Reflecting on Vocation• January 12, 2005
"Every person of every degree, state, sex, or condition without exception, must have some personal and particular calling to walk in. . . .
"Men outside their proper callings are like joints out of place in the body; in finding the proper place, each must examine both his ‘affections’ and his gifts."
William Perkins (1558-1602)
More than 80 colleges and universities received grants under Lilly Endowment Inc.’s Programs for the Theological Exploration of Vocation (PTEV), creating programs to help students think about their careers in terms of their faith or ethical commitment.
But when professors began teaching courses on vocation and wanted to know what the Christian tradition has to say about it, no comprehensive text was available.
Thanks to Bill Placher and Nick Myers ’05, they’ll get one soon.
Placher is editing an anthology of readings from the history of Christianity on vocation with the assistance of Myers, who interned with him this summer.
"Nick spent the summer before last on an Indian reservation, last summer in Honduras, and spring semester in Cuba," Placher says. "So he was kind of ready to do something less exotic."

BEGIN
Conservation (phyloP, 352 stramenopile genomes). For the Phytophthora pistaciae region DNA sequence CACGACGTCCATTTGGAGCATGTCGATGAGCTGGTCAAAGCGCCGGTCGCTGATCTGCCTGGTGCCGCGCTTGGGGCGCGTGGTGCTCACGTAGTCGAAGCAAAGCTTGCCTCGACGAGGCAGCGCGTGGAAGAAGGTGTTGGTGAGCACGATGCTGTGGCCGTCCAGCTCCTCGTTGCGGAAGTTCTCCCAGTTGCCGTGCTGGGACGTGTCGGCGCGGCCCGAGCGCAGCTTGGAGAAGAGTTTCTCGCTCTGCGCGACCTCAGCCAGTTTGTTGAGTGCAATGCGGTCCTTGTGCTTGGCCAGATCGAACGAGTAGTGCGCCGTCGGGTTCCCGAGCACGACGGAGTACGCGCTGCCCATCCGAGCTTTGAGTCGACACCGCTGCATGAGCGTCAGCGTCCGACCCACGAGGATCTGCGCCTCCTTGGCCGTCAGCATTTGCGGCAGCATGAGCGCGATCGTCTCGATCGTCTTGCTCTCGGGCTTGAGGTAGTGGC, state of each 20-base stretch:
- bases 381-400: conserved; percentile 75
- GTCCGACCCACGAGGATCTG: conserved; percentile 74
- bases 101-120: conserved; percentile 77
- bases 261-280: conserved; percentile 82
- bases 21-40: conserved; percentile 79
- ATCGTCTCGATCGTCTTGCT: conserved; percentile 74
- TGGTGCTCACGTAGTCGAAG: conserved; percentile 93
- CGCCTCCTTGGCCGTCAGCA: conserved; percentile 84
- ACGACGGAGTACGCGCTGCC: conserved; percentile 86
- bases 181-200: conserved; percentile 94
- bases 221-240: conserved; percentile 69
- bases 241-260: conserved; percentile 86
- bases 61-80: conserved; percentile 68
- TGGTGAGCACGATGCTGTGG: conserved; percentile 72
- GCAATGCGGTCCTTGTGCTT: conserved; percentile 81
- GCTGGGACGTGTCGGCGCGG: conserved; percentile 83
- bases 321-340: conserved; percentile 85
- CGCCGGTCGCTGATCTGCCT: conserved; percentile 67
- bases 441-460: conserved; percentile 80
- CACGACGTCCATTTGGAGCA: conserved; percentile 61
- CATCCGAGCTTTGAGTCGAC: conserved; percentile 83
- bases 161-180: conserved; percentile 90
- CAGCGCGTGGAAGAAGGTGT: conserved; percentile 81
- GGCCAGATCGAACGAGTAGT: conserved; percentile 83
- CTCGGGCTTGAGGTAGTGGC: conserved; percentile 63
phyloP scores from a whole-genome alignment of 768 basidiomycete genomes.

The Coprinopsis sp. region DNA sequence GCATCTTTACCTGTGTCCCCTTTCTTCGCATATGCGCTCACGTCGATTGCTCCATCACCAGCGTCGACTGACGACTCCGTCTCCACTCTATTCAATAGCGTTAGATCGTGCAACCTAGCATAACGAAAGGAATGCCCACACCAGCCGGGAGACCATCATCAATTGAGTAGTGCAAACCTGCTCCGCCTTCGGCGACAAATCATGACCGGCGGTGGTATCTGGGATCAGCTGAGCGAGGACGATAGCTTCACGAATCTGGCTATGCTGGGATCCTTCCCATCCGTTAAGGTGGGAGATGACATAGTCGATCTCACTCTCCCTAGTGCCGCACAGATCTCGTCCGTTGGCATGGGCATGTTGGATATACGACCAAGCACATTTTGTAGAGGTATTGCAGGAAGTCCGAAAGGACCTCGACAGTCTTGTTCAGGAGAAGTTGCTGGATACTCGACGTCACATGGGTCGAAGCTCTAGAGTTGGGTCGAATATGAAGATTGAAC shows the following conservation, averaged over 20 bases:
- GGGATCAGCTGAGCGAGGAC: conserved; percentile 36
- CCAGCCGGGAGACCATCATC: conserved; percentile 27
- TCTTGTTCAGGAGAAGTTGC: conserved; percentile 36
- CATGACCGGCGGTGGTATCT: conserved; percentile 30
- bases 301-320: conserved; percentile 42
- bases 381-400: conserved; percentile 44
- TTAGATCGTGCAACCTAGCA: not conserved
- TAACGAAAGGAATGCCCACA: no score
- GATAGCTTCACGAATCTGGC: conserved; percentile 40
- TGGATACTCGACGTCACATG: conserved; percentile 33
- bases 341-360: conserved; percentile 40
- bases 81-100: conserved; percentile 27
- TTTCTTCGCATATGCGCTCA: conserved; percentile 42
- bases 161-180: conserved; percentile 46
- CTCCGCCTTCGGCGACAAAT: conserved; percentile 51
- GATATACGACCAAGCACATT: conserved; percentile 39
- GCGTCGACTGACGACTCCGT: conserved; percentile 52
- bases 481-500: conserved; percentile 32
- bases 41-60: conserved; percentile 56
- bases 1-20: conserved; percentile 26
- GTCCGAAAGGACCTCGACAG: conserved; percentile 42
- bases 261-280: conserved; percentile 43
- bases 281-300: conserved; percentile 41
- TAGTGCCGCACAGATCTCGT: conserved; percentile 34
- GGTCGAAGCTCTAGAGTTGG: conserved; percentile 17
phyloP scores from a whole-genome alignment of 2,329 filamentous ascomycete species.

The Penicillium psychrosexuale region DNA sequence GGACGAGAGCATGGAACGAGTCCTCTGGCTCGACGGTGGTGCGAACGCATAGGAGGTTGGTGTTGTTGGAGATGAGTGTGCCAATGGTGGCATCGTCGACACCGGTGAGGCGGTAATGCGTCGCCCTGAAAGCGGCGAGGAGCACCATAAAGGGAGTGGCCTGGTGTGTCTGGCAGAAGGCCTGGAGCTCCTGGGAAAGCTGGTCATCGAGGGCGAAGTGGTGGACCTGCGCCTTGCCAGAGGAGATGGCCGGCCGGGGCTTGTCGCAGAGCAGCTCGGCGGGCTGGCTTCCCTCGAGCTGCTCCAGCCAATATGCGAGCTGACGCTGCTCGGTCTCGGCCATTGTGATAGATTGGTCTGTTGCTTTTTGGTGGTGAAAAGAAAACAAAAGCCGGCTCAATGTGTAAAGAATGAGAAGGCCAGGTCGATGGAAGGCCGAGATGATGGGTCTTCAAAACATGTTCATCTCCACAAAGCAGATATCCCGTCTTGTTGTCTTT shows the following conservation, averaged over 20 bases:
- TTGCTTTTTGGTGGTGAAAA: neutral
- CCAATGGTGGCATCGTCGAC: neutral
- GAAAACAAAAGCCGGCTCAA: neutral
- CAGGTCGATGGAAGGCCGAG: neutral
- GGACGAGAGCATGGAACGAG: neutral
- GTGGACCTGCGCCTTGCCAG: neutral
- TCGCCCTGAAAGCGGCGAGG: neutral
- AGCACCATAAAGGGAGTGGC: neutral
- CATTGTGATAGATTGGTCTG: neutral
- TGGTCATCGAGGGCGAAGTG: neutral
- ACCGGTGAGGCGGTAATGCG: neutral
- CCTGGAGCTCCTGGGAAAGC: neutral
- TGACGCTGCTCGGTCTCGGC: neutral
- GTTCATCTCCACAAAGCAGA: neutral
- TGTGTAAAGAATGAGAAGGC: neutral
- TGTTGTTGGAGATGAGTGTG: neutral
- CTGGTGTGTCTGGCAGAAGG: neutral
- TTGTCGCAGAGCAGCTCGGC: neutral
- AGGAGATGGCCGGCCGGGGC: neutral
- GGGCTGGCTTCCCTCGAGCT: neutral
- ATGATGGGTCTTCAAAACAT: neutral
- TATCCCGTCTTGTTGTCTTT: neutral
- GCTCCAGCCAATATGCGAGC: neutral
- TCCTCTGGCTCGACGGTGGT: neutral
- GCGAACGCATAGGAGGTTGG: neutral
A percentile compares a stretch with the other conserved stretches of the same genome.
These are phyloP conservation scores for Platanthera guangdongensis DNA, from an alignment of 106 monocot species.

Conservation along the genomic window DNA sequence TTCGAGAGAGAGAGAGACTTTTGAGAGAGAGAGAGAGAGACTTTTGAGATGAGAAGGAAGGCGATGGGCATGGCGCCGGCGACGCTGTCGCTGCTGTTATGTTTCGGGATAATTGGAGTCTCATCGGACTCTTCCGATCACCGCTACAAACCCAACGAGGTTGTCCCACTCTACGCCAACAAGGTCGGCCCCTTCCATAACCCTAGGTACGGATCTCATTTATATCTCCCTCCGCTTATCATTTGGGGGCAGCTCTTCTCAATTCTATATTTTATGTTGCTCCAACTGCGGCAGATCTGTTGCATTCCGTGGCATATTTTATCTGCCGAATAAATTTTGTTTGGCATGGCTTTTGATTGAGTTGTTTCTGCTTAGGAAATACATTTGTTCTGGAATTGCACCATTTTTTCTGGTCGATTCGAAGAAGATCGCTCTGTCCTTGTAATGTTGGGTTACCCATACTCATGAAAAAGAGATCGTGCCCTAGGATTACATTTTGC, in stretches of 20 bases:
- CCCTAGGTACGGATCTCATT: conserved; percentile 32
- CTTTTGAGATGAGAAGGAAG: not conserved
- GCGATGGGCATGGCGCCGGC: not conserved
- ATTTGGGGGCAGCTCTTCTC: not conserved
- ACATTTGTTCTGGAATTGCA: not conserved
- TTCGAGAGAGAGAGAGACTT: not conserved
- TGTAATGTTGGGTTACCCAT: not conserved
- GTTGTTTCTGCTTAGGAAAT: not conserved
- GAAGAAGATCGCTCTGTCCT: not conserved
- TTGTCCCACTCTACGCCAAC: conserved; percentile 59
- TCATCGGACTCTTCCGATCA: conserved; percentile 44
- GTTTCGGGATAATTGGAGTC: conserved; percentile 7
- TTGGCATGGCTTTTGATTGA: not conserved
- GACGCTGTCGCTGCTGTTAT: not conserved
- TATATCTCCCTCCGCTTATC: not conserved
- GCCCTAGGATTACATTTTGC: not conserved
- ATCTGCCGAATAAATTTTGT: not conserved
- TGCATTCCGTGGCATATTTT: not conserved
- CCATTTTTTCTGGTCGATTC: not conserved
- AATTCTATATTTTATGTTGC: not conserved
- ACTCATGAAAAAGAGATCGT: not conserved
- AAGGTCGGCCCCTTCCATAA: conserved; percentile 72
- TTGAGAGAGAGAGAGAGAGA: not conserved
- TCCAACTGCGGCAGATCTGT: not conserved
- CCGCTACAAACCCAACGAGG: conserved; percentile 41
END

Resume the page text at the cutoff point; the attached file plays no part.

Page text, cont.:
Myers has been converting chapters of books—modern to 17th century and much older—into computer files for Placher to edit, while also writing letters asking for copyright permission.
"We’re also bringing in students and giving them pages of the text for discussion, to see how it works," Placher says. "Nick has put all that together, as well."
Myers says the project is shaping his own understanding of vocation.
"My initial reaction to the book idea was, this is going to be pretty simple. As I read more, I realized it’s going to be nearly impossible. Even in the Christian tradition, there are so many perspectives on what vocation means.
"But reflecting on vocation also gets at the harder questions: What are we here for? Is there a God? Vocation is another example of our human struggle of being both infinite and finite at the same time, and that’s where these writings lead us.
"Reading all these works showed me that people have always struggled with these questions," Myers concludes.
"Modern people tend to define vocation in an individualized sort of way, not allowing the community to help us define that. We often define our vocation by asking, How much money can I make? Not, ‘What gifts do I have? What do I enjoy?’
"I’ve come to believe my vocation will be something that not only brings me joy and fulfillment, but also fulfills the community—What do they need? What are my needs? Where do the two intersect?"